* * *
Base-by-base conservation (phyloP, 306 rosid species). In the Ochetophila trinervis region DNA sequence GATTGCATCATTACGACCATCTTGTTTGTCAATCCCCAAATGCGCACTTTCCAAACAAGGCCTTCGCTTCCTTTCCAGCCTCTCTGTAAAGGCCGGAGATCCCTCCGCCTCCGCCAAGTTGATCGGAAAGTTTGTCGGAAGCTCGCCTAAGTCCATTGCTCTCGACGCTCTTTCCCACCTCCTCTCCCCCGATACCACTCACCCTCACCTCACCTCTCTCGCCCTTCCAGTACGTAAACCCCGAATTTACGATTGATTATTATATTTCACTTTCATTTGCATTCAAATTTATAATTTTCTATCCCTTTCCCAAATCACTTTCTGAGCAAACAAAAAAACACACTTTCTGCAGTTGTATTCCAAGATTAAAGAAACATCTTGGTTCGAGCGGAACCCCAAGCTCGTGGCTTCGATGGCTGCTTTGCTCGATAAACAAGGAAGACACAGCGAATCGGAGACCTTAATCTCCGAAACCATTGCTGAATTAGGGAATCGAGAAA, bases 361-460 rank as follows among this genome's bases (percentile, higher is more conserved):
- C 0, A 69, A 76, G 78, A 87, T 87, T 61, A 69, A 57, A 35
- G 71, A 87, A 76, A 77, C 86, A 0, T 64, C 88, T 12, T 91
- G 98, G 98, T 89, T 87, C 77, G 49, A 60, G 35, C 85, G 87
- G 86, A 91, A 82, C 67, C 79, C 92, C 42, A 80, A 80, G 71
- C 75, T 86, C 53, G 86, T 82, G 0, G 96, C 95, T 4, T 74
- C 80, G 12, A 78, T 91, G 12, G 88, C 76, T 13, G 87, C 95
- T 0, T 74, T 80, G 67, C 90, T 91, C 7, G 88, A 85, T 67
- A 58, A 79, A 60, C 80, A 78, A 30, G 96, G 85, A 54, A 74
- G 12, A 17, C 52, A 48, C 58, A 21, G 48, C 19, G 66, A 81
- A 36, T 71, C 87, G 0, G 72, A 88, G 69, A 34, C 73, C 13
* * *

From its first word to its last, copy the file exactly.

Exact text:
Base-by-base conservation (phyloP, 306 rosid species). In the Ochetophila trinervis region DNA sequence GATTGCATCATTACGACCATCTTGTTTGTCAATCCCCAAATGCGCACTTTCCAAACAAGGCCTTCGCTTCCTTTCCAGCCTCTCTGTAAAGGCCGGAGATCCCTCCGCCTCCGCCAAGTTGATCGGAAAGTTTGTCGGAAGCTCGCCTAAGTCCATTGCTCTCGACGCTCTTTCCCACCTCCTCTCCCCCGATACCACTCACCCTCACCTCACCTCTCTCGCCCTTCCAGTACGTAAACCCCGAATTTACGATTGATTATTATATTTCACTTTCATTTGCATTCAAATTTATAATTTTCTATCCCTTTCCCAAATCACTTTCTGAGCAAACAAAAAAACACACTTTCTGCAGTTGTATTCCAAGATTAAAGAAACATCTTGGTTCGAGCGGAACCCCAAGCTCGTGGCTTCGATGGCTGCTTTGCTCGATAAACAAGGAAGACACAGCGAATCGGAGACCTTAATCTCCGAAACCATTGCTGAATTAGGGAATCGAGAAA, bases 361-460 rank as follows among this genome's bases (percentile, higher is more conserved):
- C 0, A 69, A 76, G 78, A 87, T 87, T 61, A 69, A 57, A 35
- G 71, A 87, A 76, A 77, C 86, A 0, T 64, C 88, T 12, T 91
- G 98, G 98, T 89, T 87, C 77, G 49, A 60, G 35, C 85, G 87
- G 86, A 91, A 82, C 67, C 79, C 92, C 42, A 80, A 80, G 71
- C 75, T 86, C 53, G 86, T 82, G 0, G 96, C 95, T 4, T 74
- C 80, G 12, A 78, T 91, G 12, G 88, C 76, T 13, G 87, C 95
- T 0, T 74, T 80, G 67, C 90, T 91, C 7, G 88, A 85, T 67
- A 58, A 79, A 60, C 80, A 78, A 30, G 96, G 85, A 54, A 74
- G 12, A 17, C 52, A 48, C 58, A 21, G 48, C 19, G 66, A 81
- A 36, T 71, C 87, G 0, G 72, A 88, G 69, A 34, C 73, C 13